COURTNIE / OFMONTREAL.NET
Kevin Barnes, far right, is the frontman for Of Montreal, Barnes' solo recording project that turns into a live band when touring. The inset cartoons at right are by artist David Barnes.
Indie music fans: Wear your dancing shoes
Of Montreal makes its debut in Honolulu with two shows
FOR Kevin Barnes, the musical magician behind the indie dance pop project Of Montreal, he can thank "The O.C." for upping his music's profile many times over. A version of "Requiem for O.M.M.," the lead heartbreak track from his latest album, "The Sunlandic Twins," is part of the latest mix CD compilation from the Fox primetime drama. Barnes, speaking by phone from the college hometown of Athens, Ga., said a couple of his songs have been played on the TV show in the past.
Which is no surprise, considering that the songs of Of Montreal (so named for a former flame of Barnes' who came from that particular French Canadian city) are ingenious pop confections that revel in their artifice. While Barnes recorded "The Sunlandic Twins" all by his lonesome, he hits the road with a band.
And Of Montreal makes its anticipated debut in Honolulu with two shows this weekend -- thanks to following up on a whim of a request to Barnes' booking agent, who got the husband-wife duo Mates of State out here a couple of years ago.
"We're planning to do something special for the shows there," Barnes said. "With our recent touring, we've been stuck predominantly with featuring songs from the new album, but in Hawaii, we'll mix it up with older songs from the previous album, 'Satanic Panic in the Attic.'"
But it's been "The Sunlandic Twins" that has been appearing on some indie-minded rock writers' best-of-'05 lists. Barnes describes the album on its press release as "my foray into 21st century A.D.D. electro cinematic avant-disco. My aim was to place the mirrorball choral acrobatics of the shamelessly ambitious '70s and '80s studio wizards into a more chimerical mien."
If you're expecting fey, soulless ear candy, try listening to such inscrutably titled disco and pop nuggets like "Wraith Pinned to the Mist (and Other Games)," "Forecast Fascist Future," "The Party's Crashing Us" and "Everyday Feels Like Sunday" without breaking out some bitchin' dance moves.
"There's definitely a '70s influences to my music," Barnes said, "particularly Brian Eno, more of his own early solo work and when he produced people like Talking Heads and David Bowie."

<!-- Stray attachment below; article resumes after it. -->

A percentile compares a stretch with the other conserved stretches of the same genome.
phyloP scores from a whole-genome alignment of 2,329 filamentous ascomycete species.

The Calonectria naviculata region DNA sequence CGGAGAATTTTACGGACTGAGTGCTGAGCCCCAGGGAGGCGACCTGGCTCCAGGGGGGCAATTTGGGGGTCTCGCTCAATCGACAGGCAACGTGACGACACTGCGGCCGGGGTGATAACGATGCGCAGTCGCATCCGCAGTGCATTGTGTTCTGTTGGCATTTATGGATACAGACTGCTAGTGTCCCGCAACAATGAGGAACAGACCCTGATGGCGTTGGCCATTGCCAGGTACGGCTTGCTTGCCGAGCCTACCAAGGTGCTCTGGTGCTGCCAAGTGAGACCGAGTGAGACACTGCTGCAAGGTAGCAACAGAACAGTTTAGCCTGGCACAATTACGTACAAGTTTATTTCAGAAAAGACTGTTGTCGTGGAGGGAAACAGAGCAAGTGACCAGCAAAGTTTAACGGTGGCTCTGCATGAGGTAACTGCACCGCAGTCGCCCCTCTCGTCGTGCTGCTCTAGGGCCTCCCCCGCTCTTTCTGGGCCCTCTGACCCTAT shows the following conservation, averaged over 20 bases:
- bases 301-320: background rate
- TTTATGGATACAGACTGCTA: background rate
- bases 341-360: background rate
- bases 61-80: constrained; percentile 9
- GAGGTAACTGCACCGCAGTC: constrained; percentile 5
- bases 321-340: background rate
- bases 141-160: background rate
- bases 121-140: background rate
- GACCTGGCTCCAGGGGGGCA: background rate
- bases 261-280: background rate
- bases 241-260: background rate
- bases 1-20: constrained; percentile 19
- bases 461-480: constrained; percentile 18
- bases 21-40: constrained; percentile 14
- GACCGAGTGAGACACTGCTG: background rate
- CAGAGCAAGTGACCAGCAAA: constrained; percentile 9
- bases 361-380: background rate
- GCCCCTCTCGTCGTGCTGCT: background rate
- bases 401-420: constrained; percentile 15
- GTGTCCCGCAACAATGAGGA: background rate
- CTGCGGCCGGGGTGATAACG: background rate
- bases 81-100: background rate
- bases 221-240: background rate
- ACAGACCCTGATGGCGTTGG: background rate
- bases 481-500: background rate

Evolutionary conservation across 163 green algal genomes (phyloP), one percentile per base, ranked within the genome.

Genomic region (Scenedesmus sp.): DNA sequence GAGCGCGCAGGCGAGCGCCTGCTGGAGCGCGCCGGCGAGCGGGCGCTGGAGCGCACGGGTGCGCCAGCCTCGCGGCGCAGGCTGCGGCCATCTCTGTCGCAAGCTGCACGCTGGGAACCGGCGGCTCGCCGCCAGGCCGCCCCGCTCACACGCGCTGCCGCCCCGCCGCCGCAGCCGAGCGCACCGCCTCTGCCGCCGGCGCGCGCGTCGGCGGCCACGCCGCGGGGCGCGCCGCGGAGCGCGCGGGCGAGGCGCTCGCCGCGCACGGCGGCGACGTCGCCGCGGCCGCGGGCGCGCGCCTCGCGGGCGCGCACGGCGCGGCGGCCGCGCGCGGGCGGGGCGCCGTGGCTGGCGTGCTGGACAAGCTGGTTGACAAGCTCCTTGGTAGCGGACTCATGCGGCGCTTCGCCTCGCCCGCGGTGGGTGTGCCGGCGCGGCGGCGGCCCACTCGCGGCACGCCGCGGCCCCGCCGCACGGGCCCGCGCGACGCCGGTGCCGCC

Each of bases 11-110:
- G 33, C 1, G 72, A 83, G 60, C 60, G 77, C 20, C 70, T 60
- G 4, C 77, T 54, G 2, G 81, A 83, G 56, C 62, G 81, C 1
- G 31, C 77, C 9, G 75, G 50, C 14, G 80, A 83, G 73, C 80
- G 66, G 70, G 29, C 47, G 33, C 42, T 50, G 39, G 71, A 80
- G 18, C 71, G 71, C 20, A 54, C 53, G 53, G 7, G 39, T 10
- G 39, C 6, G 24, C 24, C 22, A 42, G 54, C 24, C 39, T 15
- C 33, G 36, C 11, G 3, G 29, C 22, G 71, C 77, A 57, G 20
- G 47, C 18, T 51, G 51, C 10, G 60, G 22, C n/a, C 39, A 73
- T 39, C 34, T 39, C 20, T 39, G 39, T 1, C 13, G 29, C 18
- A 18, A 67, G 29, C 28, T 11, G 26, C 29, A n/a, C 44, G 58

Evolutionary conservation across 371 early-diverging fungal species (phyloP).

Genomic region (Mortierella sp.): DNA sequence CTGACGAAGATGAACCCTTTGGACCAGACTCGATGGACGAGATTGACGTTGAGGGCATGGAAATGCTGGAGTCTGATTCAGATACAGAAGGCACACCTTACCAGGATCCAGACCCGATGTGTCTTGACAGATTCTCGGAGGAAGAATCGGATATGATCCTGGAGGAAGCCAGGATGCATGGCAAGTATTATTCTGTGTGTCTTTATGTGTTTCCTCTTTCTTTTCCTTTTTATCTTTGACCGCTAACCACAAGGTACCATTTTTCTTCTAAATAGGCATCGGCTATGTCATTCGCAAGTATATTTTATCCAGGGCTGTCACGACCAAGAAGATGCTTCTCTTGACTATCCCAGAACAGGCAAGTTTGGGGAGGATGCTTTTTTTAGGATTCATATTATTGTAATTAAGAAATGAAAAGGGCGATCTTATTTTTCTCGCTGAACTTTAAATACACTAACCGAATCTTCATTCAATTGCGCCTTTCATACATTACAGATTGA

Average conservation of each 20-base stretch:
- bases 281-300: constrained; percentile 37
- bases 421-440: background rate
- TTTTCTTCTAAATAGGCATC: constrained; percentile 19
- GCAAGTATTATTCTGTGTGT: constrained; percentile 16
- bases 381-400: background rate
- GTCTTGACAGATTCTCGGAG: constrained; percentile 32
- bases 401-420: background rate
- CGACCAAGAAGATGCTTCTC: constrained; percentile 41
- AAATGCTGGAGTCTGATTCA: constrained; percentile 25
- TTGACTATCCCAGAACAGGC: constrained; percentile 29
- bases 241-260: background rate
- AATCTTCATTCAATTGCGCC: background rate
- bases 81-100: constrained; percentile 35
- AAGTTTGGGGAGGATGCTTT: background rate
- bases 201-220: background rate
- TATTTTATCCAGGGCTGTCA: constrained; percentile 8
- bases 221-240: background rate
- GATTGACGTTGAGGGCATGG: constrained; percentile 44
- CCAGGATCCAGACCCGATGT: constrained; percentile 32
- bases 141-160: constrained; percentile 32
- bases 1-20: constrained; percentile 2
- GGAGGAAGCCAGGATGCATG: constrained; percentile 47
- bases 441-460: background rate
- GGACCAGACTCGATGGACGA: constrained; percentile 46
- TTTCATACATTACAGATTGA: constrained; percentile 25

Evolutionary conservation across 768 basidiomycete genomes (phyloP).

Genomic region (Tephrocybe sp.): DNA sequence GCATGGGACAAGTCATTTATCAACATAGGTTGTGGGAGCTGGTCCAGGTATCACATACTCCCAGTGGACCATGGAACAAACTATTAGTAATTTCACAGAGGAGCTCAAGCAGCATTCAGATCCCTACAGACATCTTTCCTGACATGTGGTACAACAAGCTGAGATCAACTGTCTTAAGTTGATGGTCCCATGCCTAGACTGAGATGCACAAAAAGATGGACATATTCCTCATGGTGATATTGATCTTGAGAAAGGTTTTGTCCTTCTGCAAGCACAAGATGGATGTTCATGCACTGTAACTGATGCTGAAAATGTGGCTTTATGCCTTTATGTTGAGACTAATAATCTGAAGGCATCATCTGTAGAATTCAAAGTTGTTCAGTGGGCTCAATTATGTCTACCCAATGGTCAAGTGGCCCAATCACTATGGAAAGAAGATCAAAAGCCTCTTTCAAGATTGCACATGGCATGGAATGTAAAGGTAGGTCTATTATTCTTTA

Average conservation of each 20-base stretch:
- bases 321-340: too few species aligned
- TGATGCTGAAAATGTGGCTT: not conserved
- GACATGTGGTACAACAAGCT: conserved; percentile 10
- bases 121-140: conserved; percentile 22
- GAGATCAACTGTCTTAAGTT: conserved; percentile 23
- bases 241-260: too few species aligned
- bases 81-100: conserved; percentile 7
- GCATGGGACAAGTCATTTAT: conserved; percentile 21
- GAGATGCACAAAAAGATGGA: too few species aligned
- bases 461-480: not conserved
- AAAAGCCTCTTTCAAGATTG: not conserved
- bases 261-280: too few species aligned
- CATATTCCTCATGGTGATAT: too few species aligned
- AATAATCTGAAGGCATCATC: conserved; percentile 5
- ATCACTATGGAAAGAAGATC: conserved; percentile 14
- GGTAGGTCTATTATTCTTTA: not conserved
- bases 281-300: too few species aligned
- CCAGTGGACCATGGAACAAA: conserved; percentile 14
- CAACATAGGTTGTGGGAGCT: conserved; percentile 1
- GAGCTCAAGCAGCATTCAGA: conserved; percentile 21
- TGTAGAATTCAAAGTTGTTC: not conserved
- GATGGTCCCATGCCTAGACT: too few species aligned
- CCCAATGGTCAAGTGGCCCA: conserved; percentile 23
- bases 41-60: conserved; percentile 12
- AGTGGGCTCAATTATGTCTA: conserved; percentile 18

OF MONTREAL was born of the expansive Elephant 6 collective in Athens of the late 1990s, a group of bands like The Apples in Stereo and the Olivia Tremor Control, that themselves were hugely inspired by such '60s icons as the Beach Boys and the Beatles.
"When I started Of Montreal, that was kind of changing," Barnes said. "Three, four years ago, this was an actual band, where we used to live together and record. We did two records as a full band. After awhile, I thought it was becoming too insular, and I needed my own space. Ever since I moved, I've been working on my own, making music with programmed drum beats and a more electronic feel. As other bands splintered off, Of Montreal has become a band when we play gigs and tour."
(The band includes longtime mainstay bassist/vocalist Brian Poole, drummer Jamey Huggins, keyboardist Dottie Alexander, and multi-instrumentalists Matt Dawson and Jason NeSmith.)
"Where the first six Of Montreal records moved from vaudevillian to a sparser, more evotive guitar-dominated sound, 'Satanic' had an Afro-Beat, electronic sound, and 'Sunlandic Twins' is a little darker in tone, although the two records are fairly similar.
"I've been always into songwriting, since age 15, from recording side projects during my high school years on a four-track recorder. It helped fuel my being able to do anything I want to in the studio, and realize any vision that comes to mind. It's not Phil Spector quality, granted, but it's close."
And Barnes wants people to come out to the shows ready to go. "They should realize that this is fun music. The last couple albums have been so dance-y. Usually, with an indie rock audience, they stand around with crossed arms, and this is not like that at all. It's all about getting sweaty. So come with your dancing shoes."